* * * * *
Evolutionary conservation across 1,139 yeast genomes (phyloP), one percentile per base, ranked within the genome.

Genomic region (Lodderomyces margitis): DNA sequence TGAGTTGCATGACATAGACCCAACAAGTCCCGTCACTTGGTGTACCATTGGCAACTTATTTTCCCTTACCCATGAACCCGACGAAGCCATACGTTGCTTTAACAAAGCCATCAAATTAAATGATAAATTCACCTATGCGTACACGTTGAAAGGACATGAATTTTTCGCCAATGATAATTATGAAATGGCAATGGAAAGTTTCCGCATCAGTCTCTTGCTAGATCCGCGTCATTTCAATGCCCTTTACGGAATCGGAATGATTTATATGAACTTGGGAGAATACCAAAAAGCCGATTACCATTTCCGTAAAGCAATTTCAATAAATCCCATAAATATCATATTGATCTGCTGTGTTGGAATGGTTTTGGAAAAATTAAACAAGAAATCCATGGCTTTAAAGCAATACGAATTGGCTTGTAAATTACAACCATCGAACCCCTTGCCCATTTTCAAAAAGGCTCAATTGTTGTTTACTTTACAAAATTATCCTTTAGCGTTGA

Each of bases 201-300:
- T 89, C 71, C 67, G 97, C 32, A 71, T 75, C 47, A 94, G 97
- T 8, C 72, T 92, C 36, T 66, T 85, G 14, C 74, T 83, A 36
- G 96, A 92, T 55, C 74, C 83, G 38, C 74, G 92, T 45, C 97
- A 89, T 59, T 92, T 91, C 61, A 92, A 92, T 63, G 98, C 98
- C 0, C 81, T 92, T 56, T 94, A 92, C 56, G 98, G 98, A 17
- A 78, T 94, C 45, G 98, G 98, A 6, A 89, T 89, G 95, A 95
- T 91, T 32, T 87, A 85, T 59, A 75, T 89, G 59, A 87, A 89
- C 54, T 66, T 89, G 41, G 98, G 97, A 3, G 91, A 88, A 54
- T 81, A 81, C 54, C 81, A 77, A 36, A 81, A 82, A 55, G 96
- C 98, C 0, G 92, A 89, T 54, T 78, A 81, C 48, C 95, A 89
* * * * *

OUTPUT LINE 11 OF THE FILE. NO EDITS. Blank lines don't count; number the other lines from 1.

- C 54, T 66, T 89, G 41, G 98, G 97, A 3, G 91, A 88, A 54